Three items outside of mainstream economics posted to LinkedIn: science fiction imagining a moneyless future; innovation outside of the context of paid work, and the meaning of value (as opposed to price) in economics.
“The Economic Lessons of Star Trek’s Money-Free Society,” Wired, 28 May 2016 (posted August 2019)
Fascinating. Will have to get a copy of Manu Saadia’s “Trekonomics”
Very interesting audio & print piece on a wide range of innovation that people do outside of the context of a job or formal R&D structure. “Ninety percent of them are not in it for the money. They’re in it for personal use. But they’re also into it for fun. Just fun and learning.” Because no money was exchanged, and no any corporate entity involved, this kind of activity was long on the margins of – or entirely beyond – economists’ attention.
I’d consider this another example of working “north of ikigai.”
I really appreciate economist Mariana Mazzucato’s TED talk about what is meant by “value.” Among the key take-aways:
(1) The shift in “neoclassical economics” from a logic of “what is #value, how is it being determined, what is the reproductive potential of the economy, which then leads to a theory of price” to “the reverse: a theory of price and exchange which reveals value.” (As I read it, leading to our current situation where something with price has a value, but sth without a price has none)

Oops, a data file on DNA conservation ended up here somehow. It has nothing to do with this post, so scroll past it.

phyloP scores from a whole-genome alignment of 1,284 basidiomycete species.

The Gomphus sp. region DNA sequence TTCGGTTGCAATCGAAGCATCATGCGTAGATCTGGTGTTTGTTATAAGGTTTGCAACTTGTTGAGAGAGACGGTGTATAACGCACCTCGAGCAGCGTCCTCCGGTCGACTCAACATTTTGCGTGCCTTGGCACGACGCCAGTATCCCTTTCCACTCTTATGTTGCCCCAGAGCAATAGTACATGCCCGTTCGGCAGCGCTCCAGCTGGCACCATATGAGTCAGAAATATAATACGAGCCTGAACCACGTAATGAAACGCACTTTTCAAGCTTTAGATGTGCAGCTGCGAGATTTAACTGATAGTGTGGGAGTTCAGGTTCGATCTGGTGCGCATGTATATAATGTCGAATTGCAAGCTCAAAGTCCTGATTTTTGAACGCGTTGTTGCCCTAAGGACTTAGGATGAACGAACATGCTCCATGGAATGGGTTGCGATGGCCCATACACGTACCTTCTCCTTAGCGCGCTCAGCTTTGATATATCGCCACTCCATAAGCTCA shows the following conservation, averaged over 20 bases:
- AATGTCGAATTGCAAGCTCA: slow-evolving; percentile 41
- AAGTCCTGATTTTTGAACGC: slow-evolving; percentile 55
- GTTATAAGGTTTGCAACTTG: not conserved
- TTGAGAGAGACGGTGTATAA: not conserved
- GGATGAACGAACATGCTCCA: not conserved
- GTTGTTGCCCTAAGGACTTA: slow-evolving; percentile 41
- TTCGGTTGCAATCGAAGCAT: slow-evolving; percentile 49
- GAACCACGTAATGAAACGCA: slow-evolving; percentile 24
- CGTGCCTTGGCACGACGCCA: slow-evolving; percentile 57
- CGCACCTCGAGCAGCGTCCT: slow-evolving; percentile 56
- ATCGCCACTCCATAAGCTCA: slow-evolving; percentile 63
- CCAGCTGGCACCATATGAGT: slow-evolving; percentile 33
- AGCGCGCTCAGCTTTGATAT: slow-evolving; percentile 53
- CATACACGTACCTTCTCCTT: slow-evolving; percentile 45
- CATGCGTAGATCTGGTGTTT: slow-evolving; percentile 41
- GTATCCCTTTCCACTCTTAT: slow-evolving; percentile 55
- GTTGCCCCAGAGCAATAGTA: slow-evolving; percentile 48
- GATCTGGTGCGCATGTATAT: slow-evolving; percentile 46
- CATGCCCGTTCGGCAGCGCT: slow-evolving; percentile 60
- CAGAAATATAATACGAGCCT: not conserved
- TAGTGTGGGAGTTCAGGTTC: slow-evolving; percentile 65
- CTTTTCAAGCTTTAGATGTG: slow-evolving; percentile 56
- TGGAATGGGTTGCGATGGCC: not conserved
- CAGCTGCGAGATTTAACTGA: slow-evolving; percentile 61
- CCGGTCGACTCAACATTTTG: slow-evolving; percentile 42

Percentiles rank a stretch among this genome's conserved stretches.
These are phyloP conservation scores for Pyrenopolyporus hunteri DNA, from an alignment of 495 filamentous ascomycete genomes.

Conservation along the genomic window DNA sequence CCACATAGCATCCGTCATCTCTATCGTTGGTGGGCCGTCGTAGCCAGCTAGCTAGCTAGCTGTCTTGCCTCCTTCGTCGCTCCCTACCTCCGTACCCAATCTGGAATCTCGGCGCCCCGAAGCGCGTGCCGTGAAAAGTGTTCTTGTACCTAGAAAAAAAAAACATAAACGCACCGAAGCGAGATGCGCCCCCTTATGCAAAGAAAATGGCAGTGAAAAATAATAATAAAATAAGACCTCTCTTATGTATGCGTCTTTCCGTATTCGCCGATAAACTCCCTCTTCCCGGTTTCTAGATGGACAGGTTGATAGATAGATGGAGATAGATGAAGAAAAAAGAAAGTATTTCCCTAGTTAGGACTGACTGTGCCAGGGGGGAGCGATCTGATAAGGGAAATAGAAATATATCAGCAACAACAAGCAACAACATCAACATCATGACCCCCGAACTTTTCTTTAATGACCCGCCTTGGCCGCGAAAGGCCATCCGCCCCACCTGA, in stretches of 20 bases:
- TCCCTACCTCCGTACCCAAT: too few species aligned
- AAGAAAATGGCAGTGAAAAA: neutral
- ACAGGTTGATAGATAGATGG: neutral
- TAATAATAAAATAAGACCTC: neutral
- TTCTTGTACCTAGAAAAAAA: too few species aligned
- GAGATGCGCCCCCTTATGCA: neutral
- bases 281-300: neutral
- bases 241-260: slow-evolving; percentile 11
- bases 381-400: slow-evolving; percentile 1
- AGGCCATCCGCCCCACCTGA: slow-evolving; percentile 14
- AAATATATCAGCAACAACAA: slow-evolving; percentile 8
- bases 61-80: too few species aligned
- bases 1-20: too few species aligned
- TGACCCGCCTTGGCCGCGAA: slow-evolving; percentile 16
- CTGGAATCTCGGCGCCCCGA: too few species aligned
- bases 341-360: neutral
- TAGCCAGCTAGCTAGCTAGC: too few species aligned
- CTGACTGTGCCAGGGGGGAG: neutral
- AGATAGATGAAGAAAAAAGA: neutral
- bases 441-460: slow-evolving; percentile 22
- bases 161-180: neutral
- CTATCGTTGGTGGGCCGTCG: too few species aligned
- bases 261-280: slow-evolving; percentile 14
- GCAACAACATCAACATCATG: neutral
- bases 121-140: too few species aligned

(2) The related dynamic – resulting from a change in how a range of financial transactions are classified – where a lot of what counts as economic activity now is refinancing. (A nod here to institutional #economics and how rules and indeed definitions shape assumptions and actions.)
So as I hear it, Prof. Mazzucato is arguing not for a specific definition of “value,” but rather for renewed attention to what we really mean by that term, and what the effects of different definitions might be.